There’s no one like Reyner Banham today. Imagine a serious architecture critic writing a detailed analysis of crisps – their form, their packaging and the reasons why people assumed they weren’t fattening. “Apply tooth-pressure and you get deafening action; bite again and there’s nothing left,” wrote Banham in 1970, as only he could. He was the most gifted design critic the English language has produced, and that was just something he did on the side, when he wasn’t being the architectural historian who helped define early modernism, brutalism and high tech.
What made Banham unique was his combination of the academic’s rigour, the populist’s lightness of touch and the geek’s enthusiasm for modern technology. Tweedy and professorial on the one hand, he was also the hippest old fogey in town. He’s even on Facebook, even though he died in 1988.
Banham started his career as an art historian but came to prominence with his history of early modernist architecture, Theory and Design in the First Machine Age (1960). Over the next three decades he wrote several seminal books, including The Architecture of the Well-Tempered Environment (1969) and Los Angeles: The Architecture of Four Ecologies (1971), but it was in his hundreds of articles that he established himself as a writerly hero. He wasn’t just an insightful critic, he was hugely entertaining. His 1987 piece on Frank Gehry’s Santa Monica house draws heavily on the Douglas Adams character Wonko the Sane, whose house was inside out, and paints the pre-starchitect Gehry as “just an old Jewish poppa who builds things as best he can”.
The thing about Banham was that he wasn’t just writing about architecture, he was writing about modern life. He was an optimistic believer in modernity and not just another stuffy heritage fetishist like his one-time teacher Nikolaus Pevsner. It would have been beneath Pevsner to write a book about mechanical services – mechanical services! – but that’s what Banham did in The Well-Tempered Environment. This wasn’t about old-school aesthetic appreciation: he saw that architecture was becoming inseparable from technology. And he was a geek. He loved gizmos and gadgets, he was all about mod cons. They were the enablers of the leisure society. He would happily write about catalogue-order outboard motors and portable air-conditioning units – and not in trade rags, but for magazines like the New Statesman or New Society. He was a lover of pop culture. More theoretical counterparts like Roland Barthes were writing about steaks and Citroen DSs, so why shouldn’t Banham write about clipboards and ice-cream vans?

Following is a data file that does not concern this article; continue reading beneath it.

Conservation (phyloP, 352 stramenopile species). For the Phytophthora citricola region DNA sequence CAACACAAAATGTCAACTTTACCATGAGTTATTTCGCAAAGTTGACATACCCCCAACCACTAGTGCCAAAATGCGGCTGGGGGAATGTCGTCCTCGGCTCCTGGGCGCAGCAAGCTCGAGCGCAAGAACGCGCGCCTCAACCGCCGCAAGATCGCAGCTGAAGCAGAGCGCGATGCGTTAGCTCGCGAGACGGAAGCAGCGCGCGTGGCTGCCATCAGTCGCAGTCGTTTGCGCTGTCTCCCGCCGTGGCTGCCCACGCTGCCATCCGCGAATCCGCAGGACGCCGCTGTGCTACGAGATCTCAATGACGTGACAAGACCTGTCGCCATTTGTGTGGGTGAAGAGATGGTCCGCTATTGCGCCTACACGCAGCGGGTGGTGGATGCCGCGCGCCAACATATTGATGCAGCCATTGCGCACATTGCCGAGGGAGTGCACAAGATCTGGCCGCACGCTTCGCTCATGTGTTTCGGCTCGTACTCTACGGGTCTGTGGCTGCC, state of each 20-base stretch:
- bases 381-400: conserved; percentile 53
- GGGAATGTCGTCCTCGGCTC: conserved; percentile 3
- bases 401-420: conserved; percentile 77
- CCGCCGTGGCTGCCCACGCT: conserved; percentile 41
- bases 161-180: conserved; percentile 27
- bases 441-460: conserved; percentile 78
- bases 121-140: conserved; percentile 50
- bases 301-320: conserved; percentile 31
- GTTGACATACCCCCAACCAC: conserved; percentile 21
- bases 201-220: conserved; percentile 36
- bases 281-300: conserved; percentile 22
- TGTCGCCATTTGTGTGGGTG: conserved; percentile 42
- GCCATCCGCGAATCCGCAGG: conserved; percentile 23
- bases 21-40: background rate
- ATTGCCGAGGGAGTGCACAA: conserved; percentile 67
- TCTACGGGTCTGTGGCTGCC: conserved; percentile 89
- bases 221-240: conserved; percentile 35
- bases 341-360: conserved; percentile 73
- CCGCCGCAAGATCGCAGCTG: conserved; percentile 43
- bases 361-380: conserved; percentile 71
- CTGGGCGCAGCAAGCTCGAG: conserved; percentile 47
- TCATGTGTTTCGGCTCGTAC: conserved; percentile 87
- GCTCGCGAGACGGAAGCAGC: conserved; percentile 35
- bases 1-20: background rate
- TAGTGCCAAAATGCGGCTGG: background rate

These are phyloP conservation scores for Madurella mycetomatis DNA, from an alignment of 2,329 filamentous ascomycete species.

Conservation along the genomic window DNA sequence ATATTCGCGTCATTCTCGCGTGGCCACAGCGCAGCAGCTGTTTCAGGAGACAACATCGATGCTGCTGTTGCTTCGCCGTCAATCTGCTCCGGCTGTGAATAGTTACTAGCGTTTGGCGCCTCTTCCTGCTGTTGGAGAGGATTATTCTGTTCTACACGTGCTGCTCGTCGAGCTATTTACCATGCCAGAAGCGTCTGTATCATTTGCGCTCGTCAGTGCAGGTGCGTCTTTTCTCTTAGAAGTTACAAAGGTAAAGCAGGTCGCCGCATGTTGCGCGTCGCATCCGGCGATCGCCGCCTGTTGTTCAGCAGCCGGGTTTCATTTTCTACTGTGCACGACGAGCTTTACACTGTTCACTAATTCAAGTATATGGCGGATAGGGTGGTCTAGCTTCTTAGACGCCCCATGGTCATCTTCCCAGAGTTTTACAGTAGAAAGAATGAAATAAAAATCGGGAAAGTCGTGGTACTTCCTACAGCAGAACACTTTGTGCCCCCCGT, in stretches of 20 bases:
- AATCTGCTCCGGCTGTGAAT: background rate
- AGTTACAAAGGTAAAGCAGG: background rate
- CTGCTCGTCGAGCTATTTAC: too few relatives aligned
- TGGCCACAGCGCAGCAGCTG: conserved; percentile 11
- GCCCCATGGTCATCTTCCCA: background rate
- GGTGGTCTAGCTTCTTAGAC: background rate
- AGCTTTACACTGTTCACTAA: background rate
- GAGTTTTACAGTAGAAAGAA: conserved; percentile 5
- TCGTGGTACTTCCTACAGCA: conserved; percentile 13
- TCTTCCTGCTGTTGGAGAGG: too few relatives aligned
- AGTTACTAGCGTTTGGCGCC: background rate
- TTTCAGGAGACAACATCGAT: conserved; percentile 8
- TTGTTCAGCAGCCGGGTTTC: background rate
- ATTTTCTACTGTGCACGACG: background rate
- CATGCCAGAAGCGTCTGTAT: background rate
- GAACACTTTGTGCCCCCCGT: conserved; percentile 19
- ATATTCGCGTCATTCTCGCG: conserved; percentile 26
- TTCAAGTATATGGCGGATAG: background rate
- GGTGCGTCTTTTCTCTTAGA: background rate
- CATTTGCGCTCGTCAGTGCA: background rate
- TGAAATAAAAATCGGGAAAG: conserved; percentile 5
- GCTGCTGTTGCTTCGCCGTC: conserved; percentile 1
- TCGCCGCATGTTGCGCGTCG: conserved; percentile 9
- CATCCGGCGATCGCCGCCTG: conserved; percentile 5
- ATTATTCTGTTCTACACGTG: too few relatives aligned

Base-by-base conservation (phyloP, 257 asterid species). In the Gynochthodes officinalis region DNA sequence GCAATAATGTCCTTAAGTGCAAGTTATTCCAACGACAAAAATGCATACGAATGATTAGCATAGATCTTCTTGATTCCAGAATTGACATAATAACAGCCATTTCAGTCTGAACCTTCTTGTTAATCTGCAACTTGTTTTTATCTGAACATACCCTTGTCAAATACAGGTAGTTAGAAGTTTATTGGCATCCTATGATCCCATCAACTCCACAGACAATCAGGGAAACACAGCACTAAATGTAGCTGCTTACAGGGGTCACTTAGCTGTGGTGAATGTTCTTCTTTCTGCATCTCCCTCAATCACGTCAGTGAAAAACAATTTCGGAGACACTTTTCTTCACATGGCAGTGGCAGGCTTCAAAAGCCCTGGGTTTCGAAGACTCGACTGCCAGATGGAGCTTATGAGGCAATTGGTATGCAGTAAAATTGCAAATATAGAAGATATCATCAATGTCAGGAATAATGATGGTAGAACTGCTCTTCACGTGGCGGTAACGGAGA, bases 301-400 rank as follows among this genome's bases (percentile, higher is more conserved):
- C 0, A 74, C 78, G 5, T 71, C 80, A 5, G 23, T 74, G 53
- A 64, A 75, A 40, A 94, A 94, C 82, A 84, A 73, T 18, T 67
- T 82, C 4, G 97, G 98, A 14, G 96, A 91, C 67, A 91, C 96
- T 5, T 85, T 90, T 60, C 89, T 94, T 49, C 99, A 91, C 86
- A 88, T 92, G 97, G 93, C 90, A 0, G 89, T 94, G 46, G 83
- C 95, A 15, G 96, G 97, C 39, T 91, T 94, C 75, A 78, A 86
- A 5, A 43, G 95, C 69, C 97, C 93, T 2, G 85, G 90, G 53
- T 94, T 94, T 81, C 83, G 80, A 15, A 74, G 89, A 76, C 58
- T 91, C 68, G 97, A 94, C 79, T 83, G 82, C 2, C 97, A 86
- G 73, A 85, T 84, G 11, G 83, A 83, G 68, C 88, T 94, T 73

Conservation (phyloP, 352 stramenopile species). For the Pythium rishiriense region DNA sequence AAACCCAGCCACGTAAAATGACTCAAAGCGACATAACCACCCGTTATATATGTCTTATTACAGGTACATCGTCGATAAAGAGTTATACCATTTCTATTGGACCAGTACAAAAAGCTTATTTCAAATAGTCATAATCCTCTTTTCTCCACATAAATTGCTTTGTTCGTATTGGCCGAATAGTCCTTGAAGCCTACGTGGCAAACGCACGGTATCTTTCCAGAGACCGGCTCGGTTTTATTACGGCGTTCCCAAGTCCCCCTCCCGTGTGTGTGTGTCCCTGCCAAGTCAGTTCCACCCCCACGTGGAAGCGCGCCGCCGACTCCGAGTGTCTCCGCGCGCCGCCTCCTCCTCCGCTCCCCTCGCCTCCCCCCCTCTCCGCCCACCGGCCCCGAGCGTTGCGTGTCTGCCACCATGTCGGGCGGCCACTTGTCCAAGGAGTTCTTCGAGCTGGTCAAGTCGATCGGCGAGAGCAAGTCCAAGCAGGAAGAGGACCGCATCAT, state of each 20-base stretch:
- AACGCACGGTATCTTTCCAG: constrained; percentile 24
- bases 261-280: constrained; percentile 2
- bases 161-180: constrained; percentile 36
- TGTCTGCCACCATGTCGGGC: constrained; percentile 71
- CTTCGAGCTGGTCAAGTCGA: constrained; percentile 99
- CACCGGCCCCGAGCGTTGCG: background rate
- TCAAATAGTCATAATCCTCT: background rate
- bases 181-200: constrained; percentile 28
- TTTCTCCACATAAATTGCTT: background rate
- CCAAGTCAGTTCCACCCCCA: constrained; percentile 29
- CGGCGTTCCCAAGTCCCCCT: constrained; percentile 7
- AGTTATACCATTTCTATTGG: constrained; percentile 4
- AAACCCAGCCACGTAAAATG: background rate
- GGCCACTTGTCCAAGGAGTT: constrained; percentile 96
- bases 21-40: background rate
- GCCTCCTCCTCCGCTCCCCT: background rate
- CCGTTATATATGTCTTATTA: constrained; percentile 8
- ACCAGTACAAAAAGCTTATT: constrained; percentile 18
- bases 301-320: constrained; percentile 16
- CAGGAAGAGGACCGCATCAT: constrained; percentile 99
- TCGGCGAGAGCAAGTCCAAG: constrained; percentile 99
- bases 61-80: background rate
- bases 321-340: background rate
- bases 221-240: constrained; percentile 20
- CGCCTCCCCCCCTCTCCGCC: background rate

Banham also had the chutzpah to take uncomfortable positions, which he did when he wrote Los Angeles: The Architecture of Four Ecologies. At the time, LA was widely disparaged as an urban disaster, but Banham presented it as the quintessential modern landscape, the first instant city. For anyone who doesn’t want to read the book, a quick Youtube search will yield the BBC documentary Reyner Banham Loves Los Angeles. Driving around in his Baede-Kar (a typical Banham joke), he gushes at the informal architecture of hotdog stands and petrol stations. Like a big kid, he interviews Ed Ruscha while tucking into an ice-cream sundae. The film also reveals the other brilliant thing about Banham, the fact that no one really knew what he looked like. He always seemed to be wearing one of those spectacle-nose-moustache disguises, squeezed between a hat and a beard.
Disguise or no, there are few architecture critics who can match Banham for sheer audience engagement, and no design critics. But the quality of the writing isn’t the only thing that’s hard to match these days. One of the reasons for Banham’s enthusiasm was that he believed in progress. His gizmology was uncynical and forward-looking in a way that, if we’re honest, few critics are now. These days product design and machinery spell waste and carbon dioxide. The new design challenges are bound up with guilt. We need a voice with some of Banham’s optimism more than we think.